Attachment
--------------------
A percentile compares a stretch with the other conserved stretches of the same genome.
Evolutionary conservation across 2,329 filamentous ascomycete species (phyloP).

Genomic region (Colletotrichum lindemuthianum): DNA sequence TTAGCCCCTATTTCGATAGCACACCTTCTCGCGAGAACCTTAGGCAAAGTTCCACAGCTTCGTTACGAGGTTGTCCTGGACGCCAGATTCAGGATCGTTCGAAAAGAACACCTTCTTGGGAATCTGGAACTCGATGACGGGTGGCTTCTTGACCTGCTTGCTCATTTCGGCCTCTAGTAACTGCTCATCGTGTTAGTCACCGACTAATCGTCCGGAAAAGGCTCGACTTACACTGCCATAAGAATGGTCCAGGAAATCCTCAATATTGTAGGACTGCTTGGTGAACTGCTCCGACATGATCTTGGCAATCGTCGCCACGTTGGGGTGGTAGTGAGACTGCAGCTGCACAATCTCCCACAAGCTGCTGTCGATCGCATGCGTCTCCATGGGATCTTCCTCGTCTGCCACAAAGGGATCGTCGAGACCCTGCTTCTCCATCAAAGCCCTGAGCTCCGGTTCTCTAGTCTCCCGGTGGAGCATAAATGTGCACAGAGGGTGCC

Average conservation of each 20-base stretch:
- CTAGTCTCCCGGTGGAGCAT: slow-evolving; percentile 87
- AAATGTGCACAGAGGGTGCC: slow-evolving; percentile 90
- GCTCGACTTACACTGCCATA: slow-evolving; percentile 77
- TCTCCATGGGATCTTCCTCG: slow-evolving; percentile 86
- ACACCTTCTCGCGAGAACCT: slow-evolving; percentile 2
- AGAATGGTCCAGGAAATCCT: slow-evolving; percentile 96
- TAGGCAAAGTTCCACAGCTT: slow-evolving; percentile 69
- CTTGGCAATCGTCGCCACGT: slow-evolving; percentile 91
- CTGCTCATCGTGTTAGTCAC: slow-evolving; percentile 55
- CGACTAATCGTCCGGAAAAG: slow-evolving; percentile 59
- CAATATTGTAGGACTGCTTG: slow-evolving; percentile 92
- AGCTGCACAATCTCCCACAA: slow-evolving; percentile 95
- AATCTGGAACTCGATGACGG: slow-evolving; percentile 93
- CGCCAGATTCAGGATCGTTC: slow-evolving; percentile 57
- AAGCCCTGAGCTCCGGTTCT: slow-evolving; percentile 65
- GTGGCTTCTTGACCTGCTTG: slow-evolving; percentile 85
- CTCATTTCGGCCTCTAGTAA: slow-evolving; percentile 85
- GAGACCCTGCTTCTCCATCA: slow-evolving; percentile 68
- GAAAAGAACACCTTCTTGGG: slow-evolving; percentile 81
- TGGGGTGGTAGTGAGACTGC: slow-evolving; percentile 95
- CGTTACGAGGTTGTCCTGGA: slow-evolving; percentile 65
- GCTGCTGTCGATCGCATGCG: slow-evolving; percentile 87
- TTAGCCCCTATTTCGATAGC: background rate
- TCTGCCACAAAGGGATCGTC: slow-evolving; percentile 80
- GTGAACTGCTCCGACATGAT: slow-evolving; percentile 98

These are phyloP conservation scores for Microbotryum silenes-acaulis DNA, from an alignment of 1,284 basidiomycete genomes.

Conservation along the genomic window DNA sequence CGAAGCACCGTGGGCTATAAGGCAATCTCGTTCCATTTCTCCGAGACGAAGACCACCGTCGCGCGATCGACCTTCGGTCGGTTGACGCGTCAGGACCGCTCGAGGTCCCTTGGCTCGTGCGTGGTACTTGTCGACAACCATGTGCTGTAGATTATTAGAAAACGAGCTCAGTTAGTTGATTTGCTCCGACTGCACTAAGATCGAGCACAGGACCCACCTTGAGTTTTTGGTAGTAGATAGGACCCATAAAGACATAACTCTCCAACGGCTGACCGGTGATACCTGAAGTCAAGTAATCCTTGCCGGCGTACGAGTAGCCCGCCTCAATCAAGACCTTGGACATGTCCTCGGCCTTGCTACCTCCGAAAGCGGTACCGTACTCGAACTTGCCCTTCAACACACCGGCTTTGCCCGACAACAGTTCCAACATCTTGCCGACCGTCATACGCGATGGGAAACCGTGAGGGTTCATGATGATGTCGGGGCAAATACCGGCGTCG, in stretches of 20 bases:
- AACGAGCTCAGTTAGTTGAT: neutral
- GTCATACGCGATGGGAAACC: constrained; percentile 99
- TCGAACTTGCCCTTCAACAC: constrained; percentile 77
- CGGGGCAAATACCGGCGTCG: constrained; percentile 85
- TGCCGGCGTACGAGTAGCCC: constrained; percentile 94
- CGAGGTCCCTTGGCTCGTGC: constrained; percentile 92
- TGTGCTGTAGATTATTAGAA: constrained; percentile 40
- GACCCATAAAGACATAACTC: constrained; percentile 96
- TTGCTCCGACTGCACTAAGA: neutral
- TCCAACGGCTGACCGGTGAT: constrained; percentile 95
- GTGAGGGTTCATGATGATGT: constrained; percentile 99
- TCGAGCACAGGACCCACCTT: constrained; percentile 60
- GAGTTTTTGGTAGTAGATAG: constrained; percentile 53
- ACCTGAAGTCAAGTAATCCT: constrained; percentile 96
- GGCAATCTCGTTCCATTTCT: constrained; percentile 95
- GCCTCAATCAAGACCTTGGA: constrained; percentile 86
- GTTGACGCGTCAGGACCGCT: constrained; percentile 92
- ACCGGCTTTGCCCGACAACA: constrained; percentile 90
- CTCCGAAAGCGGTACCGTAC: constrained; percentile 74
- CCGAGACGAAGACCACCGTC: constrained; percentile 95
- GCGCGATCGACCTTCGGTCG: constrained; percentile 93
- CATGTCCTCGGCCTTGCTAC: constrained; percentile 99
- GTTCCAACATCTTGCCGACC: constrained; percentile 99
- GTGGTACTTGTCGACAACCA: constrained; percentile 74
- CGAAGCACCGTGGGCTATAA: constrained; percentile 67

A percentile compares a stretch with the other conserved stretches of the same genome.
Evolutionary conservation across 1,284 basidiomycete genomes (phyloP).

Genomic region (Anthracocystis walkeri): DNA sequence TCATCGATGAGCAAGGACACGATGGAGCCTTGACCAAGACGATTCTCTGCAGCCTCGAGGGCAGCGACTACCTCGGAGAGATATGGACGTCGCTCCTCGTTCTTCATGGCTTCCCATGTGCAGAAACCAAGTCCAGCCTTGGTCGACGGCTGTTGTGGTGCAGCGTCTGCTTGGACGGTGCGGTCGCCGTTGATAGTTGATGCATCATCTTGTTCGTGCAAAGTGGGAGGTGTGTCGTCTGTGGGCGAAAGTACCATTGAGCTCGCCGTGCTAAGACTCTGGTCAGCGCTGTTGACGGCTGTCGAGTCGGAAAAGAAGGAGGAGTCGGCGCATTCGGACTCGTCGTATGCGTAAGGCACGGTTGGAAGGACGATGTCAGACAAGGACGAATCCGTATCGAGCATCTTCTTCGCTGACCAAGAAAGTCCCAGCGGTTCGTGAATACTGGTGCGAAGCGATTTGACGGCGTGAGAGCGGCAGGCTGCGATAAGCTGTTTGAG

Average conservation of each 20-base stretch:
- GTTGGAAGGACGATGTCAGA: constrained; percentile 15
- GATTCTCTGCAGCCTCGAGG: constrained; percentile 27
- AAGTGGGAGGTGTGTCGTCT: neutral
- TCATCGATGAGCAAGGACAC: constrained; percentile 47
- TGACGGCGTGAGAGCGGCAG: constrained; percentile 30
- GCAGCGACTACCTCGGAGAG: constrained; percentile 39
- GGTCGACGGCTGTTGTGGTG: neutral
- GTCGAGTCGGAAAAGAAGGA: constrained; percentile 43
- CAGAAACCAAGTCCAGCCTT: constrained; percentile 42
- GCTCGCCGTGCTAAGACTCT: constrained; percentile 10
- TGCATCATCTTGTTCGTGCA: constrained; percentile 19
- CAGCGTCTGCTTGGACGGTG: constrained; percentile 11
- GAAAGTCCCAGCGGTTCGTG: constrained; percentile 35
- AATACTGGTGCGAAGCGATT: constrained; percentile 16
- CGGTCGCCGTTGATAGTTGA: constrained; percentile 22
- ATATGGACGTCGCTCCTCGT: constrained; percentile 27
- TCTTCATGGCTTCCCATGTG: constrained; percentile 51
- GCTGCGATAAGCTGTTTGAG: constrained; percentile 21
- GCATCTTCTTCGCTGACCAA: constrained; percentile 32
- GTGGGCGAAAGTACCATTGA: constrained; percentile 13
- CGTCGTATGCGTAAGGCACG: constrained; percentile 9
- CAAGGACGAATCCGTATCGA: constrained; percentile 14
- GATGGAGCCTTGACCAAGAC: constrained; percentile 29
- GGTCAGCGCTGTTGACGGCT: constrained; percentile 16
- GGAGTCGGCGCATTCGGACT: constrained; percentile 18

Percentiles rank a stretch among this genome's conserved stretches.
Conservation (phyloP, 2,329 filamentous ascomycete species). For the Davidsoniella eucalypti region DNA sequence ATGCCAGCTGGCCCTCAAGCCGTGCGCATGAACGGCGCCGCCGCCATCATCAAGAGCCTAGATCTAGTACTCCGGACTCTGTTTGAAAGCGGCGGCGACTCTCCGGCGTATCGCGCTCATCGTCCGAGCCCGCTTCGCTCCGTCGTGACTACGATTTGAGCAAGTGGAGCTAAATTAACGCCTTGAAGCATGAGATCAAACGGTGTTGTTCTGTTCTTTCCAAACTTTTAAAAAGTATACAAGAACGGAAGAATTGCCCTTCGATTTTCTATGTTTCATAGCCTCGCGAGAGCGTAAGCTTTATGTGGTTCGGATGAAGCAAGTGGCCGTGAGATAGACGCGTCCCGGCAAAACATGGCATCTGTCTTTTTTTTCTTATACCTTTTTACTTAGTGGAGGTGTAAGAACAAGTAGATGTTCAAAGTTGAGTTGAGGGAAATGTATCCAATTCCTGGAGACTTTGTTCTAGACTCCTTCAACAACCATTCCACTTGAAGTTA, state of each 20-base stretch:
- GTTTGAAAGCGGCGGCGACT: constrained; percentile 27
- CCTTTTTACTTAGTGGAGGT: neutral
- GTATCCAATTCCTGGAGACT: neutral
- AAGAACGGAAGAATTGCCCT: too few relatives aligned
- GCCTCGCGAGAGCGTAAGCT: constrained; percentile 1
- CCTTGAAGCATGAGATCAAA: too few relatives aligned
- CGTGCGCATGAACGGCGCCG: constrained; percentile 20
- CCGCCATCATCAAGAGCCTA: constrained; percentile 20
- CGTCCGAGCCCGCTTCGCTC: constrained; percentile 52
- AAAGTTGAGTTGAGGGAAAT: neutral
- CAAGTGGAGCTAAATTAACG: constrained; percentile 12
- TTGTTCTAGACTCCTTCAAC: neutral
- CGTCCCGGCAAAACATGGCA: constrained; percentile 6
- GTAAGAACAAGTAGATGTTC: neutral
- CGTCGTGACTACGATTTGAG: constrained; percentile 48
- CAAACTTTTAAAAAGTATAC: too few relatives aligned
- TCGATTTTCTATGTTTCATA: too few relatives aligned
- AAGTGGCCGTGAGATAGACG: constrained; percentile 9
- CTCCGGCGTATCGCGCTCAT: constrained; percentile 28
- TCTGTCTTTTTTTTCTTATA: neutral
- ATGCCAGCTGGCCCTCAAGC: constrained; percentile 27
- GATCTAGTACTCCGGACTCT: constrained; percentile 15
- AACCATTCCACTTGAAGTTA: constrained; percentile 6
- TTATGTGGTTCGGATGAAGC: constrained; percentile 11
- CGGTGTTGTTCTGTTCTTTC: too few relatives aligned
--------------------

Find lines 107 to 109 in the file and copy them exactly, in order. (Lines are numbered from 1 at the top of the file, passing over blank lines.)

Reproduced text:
- TCTGTCTTTTTTTTCTTATA: neutral
- ATGCCAGCTGGCCCTCAAGC: constrained; percentile 27
- GATCTAGTACTCCGGACTCT: constrained; percentile 15